Seeking out therapy is an individual choice. There are many reasons why people come to therapy. Sometimes it is to deal with long-standing psychological issues, or problems with anxiety or depression. Other times it is in response to unexpected changes in one's life such as a divorce or work transition. Many seek the advice of counsel as they pursue their own personal exploration and growth. Working with a therapist can help provide insight, support, and new strategies for all types of life challenges. Therapy can help address many types of issues including depression, anxiety, conflict, grief, stress management, body-image issues, and general life transitions. Therapy is right for anyone who is interested in getting the most out of their life by taking responsibility, creating greater self-awareness, and working towards change in their lives.
How can therapy help me?
- Attaining a better understanding of yourself, your goals and values
- Developing skills for improving your relationships
- Finding resolution to the issues or concerns that led you to seek therapy
- Learning new ways to cope with stress and anxiety
- Managing anger, grief, depression, and other emotional pressures
- Improving communications and listening skills
- Changing old behavior patterns and developing new ones
- Discovering new ways to solve problems in your family or marriage
- Improving your self-esteem and boosting self-confidence
I expect in therapy?
Because each person has different issues and goals for therapy, therapy will be different depending on the individual. In general, you can expect to discuss the current events happening in your life, your personal history relevant to your issue, and report progress (or any new insights gained) from the previous therapy session.
Depending on your specific needs, therapy can be short-term, for a specific issue, or longer-term, to deal with more difficult patterns or your desire for more personal development. Either way, it is most common to schedule regular sessions with your therapist (usually weekly).
It is important to understand that you will get more results from therapy if you actively participate in the process. The ultimate purpose of therapy is to help you bring what you learn in session back into your life. Therefore, beyond the work you do in therapy sessions, your therapist may suggest some things you can do outside of therapy to support your process - such as reading a pertinent book, journaling on specific topics, noting particular behaviors or taking action on your goals. People seeking psychotherapy are ready to make positive changes in their lives, are open to new perspectives and take responsibility for their lives.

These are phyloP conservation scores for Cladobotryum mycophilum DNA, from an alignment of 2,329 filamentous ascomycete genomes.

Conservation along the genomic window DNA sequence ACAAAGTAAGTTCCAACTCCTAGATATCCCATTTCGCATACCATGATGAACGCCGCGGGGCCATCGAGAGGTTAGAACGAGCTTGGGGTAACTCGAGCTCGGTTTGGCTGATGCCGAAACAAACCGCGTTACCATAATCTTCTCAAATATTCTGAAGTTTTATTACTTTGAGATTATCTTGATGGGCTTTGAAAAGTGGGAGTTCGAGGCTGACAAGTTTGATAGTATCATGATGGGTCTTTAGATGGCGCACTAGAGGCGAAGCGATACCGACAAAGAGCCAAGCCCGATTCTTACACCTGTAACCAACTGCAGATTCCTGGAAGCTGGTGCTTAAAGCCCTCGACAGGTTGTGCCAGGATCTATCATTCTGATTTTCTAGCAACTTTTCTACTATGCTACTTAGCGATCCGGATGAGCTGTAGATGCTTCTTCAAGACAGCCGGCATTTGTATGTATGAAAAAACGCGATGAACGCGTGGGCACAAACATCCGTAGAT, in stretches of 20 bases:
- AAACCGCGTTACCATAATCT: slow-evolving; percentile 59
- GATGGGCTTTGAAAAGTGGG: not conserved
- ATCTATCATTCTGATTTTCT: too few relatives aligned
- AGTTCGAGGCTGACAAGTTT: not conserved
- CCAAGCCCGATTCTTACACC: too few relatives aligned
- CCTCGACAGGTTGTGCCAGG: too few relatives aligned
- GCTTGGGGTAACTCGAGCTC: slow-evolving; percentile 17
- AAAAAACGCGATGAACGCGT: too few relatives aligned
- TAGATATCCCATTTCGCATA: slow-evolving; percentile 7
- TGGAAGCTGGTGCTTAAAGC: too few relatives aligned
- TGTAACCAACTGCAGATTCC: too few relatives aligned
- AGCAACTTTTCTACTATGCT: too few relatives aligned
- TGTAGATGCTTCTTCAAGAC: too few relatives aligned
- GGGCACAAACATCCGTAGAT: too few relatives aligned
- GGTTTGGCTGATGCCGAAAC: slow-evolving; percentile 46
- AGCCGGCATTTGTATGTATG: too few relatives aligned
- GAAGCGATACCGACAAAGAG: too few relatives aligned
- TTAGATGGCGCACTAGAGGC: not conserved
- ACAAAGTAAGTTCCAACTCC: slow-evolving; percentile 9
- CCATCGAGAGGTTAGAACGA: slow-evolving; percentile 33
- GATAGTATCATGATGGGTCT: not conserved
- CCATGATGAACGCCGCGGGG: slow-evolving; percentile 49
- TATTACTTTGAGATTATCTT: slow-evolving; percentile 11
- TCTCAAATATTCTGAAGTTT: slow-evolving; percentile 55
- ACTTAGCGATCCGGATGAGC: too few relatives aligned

How can an evaluation help me?
Evaluations can be informal assessments made during the therapy intake (initial therapy session), or they can be formal assessments that involve the administration of comprehensive psychological tests. In this case, an evaluation refers to the formal and comprehensive assessment of the psychological functioning of an individual.
Many people seek evaluations to identify specific psychological diagnoses, such as autism or asperger's, mental retardation, ADHD, dyslexia or other learning disabilities, depression, anxiety, etc. An evaluation may also describe one's learning style, cognitive/intellectual strengths, problem-solving ability, memory and attention, stress tolerance, and/or general adjustment problems. Identifying such diagnoses or problems is a critical step in developing an appropriate treatment plan, and an evaluation can help determine what type of treatment would be most effective or beneficial.
What can I expect on the day of my evaluation?
The evaluation will start with a structured diagnostic interview with the client (and parents/guardians, if minor) and often includes questions about the problem at hand and current life stressors as well as family history, birth and development history, medical history and social/emotional history. A variety of standardized questionnaires may be used to identify specific psychological symptoms. Additional standardized assessments will be administered to the client one-on-one to further assess the reported problem(s). Such an evaluation may range from 3 to 6 hours or even multiple days, depending on the problem(s) being assessed. Results from all assessment measures will be scored, interpreted and integrated with the information provided from the interview into a written report. *Please note this process may take 2-4 weeks. A follow-up appointment will then be scheduled to thoroughly review your results and discuss recommendations.
Does what we talk about remain confidential?
Confidentiality is one of the most important components between a client and psychotherapist. Successful therapy requires a high degree of trust with highly sensitive subject matter that is usually not discussed anywhere but the therapist's office. Every therapist should provide a written copy of their confidential disclosure agreement, and you can expect that what you discuss in session will not be shared with anyone. This is called “Informed Consent”.
Sometimes, however, you may want your therapist to share information or give an update to someone on your healthcare team, such as your physician or attorney, but by law your therapist cannot release this information without obtaining your written permission.
However, most state laws and professional ethics require therapists to maintain confidentiality except for the following situations:
* If the therapist has reason to suspect the client is seriously in danger of harming him/herself or has threatened to harm another person.